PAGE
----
By Ankit Mahadevia, CEO and founder of Spero Therapeutics, as part of the From The Trenches feature of LifeSciVC
Recently, Spero announced the filing of its first ever New Drug Application, for our medicine tebipenem Hbr. Interestingly, as we approached this milestone, the more involved discussion amongst our senior leadership team was not the external communication, but rather how we’d share this unifying event within the company.
One of the primary objectives of a leader is to create unity of purpose, or a shared understanding of an organization’s vision and priorities. Strong unity of purpose builds connection with your mission and keeps the frenetic pace of a growing company manageable– even in the midst of all the activity, moving parts and noise. The foundation of unity is clear communication across the organization. Even before the pandemic, communication in a quickly evolving company is a complex endeavor; today, communication is complicated further by a working world that is far more distributed and lacking sometimes the centralizing function of the office setting.
So what works best to keep your team focused and together in this peri-pandemic world ?
Broadcast communication in a hybrid working environment
In a hybrid setting, an irregular number of team members come into the office and congregate at irregular times. Broadcast communications, such as All Hands meetings have become critically important to ensure that some key information is heard by the entire team in the same way at the same time. The tactical details matter as they accrue to your strategic intent.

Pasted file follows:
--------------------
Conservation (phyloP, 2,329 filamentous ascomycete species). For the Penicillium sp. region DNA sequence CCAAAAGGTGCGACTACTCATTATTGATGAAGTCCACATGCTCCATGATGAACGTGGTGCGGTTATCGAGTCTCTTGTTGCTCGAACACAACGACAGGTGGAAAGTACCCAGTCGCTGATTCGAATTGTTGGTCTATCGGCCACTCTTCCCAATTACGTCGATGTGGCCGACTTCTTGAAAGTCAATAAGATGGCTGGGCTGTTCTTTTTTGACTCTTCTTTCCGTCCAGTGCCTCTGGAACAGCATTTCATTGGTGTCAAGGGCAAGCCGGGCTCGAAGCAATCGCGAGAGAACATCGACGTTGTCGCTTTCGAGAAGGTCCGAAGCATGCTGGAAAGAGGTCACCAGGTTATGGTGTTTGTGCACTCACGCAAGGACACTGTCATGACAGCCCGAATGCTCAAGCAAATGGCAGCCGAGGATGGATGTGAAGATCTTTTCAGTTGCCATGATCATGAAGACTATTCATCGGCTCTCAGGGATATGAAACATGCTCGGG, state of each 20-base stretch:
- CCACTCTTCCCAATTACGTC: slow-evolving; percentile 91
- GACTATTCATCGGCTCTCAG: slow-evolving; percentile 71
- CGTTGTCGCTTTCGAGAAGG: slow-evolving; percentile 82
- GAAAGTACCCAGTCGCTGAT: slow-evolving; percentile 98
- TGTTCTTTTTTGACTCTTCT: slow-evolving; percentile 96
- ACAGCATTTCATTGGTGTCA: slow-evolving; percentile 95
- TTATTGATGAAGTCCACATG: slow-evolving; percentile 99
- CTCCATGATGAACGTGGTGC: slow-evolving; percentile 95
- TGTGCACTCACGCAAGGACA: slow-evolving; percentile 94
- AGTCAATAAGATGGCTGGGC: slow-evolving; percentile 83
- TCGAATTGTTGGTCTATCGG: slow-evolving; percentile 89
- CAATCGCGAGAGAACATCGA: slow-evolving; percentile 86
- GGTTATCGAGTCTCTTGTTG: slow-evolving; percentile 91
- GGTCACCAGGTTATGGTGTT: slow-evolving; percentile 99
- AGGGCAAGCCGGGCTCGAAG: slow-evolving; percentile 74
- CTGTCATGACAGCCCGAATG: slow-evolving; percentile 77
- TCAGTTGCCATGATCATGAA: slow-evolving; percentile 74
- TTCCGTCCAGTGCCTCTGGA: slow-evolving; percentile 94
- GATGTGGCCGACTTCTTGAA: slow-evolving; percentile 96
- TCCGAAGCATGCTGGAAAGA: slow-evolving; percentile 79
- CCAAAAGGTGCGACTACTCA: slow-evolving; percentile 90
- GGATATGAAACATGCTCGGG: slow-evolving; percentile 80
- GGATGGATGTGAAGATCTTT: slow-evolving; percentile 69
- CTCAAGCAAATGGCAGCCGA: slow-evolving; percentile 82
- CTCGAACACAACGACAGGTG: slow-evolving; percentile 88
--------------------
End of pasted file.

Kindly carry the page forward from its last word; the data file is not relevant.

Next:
- Cadence – Plan the cadence of All Hands discussions based on the velocity of change. Too often, and folks tune out (you can tell by the number of emails you get during an All Hands meeting). Not often enough, and you’re missing an opportunity. For example, we went to weekly All Hands during the uncertain start of the COVID-19 pandemic, and have now backed off on the cadence after finding a rhythm.
- Messengers – Enterprise-wide messages should come from the top; personally, I’m not a fan of hogging the microphone, but my team has educated me on what should come from the CEO– for example, corporate goals, a change in strategy, and setbacks where it’s important create a sense of ballast and stability for the organization. We do see, though, great utility in frequently passing the microphone to other leaders and employees at every level. This supports our collaborative culture and allows the appropriate members of the team to get some well-deserved recognition